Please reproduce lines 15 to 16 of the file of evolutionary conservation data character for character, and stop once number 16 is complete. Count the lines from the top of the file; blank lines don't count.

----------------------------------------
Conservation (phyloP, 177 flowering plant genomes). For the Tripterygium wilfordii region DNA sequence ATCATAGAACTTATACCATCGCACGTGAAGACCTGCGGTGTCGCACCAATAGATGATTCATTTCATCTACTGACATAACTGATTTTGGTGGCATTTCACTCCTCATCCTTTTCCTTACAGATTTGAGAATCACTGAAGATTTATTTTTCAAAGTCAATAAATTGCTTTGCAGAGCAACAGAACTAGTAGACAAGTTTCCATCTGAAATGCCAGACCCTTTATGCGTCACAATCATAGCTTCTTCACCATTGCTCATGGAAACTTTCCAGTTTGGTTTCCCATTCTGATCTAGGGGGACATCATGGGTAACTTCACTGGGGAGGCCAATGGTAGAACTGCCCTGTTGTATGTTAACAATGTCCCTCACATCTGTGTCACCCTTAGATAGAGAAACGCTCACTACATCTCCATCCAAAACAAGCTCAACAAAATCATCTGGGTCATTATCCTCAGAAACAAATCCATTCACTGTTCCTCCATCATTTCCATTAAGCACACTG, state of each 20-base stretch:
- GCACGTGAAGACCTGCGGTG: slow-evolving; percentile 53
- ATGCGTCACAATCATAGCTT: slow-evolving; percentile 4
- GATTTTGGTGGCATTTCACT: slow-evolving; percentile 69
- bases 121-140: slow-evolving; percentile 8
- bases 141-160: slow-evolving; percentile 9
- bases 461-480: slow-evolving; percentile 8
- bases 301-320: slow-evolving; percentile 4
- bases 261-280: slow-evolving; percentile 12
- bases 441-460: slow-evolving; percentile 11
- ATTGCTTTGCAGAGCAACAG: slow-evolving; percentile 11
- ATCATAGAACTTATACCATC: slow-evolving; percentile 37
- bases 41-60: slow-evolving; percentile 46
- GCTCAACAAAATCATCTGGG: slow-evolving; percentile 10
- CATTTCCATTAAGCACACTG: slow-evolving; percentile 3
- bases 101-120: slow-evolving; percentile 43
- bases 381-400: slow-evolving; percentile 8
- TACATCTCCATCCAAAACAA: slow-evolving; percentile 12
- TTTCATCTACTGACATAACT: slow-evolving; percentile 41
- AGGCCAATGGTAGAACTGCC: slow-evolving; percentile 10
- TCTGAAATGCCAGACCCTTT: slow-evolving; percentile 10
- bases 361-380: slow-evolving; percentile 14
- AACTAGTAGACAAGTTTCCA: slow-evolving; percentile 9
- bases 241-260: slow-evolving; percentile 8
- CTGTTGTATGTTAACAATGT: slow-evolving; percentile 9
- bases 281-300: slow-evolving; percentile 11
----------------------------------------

- CATTTCCATTAAGCACACTG: slow-evolving; percentile 3
- bases 101-120: slow-evolving; percentile 43